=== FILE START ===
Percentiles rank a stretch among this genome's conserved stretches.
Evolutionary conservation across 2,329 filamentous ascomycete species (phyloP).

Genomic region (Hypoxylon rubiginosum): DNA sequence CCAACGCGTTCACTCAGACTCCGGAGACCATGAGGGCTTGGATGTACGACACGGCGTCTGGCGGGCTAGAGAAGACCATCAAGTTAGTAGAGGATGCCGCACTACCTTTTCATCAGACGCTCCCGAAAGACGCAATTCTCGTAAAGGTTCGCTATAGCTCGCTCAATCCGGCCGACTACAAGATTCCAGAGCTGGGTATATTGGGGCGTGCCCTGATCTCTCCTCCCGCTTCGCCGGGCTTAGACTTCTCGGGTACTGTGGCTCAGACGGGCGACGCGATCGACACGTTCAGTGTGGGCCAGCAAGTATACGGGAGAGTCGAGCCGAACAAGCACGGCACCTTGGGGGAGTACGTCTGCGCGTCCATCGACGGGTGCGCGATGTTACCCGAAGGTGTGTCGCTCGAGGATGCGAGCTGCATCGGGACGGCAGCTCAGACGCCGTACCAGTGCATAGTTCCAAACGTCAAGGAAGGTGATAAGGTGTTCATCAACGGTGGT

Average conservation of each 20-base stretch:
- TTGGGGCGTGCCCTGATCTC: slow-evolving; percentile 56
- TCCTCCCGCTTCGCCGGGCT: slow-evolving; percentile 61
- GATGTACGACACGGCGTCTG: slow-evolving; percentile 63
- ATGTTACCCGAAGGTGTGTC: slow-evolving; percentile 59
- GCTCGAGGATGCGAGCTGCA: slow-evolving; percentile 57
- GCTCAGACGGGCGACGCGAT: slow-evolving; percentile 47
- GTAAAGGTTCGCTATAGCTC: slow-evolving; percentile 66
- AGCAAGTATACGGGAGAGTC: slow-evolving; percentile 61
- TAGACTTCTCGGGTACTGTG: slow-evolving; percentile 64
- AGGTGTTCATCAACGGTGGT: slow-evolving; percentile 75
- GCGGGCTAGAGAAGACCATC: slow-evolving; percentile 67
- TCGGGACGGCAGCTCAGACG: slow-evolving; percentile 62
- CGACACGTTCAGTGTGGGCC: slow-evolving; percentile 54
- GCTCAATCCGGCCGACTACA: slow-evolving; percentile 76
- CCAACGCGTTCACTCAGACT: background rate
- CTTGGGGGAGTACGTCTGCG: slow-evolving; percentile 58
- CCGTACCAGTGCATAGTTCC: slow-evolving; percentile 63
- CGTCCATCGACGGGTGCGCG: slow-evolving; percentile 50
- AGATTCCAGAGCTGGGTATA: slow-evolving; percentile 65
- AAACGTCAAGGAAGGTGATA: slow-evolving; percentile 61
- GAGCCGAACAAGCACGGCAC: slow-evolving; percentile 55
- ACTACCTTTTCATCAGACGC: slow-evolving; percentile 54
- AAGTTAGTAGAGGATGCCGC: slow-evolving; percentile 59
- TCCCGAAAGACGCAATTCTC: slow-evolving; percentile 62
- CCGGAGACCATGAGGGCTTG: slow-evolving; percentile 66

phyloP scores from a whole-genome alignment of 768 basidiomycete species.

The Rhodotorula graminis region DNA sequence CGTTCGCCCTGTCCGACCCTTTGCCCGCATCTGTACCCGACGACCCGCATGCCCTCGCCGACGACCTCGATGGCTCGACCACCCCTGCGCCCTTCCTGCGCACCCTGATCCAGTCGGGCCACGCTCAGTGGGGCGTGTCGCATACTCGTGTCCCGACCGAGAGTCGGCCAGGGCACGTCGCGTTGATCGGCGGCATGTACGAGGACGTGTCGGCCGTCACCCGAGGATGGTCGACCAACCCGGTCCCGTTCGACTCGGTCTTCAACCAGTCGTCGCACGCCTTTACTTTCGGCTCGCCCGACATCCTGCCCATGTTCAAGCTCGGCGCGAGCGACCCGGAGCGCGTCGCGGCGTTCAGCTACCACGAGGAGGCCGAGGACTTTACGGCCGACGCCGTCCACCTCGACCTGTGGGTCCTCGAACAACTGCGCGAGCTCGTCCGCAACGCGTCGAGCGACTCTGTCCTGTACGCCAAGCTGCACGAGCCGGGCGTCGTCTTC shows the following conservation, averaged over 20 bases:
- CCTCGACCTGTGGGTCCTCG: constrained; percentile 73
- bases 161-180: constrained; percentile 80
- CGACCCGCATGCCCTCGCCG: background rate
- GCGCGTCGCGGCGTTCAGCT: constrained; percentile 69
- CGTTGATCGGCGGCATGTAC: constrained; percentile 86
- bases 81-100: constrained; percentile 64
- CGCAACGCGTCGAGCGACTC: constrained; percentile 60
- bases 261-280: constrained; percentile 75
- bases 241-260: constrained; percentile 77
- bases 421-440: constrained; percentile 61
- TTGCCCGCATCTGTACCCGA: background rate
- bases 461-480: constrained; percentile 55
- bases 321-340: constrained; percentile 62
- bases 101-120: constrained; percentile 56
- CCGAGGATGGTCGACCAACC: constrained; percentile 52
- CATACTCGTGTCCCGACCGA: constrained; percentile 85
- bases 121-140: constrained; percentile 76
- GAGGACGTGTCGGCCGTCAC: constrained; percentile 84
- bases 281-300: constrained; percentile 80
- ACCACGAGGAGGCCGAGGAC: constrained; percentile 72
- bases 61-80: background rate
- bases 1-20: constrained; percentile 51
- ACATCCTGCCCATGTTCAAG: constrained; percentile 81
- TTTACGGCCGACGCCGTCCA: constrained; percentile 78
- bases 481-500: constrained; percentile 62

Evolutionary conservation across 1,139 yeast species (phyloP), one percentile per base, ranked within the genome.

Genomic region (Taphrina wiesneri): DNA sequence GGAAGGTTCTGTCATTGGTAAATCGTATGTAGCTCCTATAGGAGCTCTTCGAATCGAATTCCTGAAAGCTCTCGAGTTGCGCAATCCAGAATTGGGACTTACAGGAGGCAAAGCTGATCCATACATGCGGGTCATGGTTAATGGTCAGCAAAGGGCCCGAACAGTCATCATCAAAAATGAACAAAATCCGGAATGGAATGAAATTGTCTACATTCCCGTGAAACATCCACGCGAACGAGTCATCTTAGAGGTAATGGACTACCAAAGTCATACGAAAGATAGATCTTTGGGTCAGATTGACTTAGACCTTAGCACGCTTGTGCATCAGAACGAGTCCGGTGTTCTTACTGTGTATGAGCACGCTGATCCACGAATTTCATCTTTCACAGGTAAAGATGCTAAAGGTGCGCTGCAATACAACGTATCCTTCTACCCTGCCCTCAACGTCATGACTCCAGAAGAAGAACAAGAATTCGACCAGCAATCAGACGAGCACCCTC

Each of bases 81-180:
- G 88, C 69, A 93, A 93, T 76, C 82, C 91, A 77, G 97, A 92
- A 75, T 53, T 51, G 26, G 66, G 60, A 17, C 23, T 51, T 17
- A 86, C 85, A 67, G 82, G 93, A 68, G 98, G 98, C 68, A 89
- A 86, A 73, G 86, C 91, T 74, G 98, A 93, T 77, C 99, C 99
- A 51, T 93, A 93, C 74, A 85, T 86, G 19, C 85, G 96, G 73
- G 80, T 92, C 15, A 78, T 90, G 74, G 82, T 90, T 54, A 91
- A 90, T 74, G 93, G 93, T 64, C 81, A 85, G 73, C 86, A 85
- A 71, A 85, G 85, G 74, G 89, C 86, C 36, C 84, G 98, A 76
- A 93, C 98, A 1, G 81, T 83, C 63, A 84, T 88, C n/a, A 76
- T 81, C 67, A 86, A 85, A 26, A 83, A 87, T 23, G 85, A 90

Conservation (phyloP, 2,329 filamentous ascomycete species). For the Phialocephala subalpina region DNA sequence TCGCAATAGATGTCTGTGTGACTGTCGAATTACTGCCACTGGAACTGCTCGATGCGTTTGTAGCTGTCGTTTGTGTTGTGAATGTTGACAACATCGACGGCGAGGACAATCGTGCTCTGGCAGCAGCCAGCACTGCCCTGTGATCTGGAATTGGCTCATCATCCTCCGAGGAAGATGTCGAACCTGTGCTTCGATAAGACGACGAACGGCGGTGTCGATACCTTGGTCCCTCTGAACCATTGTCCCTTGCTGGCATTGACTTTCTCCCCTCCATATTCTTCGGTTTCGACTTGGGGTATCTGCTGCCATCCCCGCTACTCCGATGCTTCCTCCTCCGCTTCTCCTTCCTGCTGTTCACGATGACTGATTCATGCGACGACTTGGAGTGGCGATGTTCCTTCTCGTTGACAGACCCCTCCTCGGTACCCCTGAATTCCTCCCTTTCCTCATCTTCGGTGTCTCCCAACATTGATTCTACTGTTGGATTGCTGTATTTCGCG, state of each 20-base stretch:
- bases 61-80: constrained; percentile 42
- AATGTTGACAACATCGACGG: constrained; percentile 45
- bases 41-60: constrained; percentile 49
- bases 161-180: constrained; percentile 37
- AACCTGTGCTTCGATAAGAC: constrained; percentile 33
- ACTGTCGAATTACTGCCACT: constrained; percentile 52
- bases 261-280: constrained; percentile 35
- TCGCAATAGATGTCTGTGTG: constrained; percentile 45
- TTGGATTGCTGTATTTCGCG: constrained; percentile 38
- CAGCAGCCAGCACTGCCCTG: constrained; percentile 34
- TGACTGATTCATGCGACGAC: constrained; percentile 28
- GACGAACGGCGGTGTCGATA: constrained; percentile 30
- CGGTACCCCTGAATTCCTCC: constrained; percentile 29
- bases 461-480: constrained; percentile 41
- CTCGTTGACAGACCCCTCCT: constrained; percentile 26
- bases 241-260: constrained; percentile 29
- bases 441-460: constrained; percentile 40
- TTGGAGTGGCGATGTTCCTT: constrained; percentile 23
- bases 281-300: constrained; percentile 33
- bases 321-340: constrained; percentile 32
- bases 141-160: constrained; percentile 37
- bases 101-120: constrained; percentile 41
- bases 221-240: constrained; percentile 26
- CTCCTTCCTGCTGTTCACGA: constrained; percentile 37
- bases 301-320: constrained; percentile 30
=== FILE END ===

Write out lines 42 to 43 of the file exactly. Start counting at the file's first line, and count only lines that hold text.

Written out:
- TTGCCCGCATCTGTACCCGA: background rate
- bases 461-480: constrained; percentile 55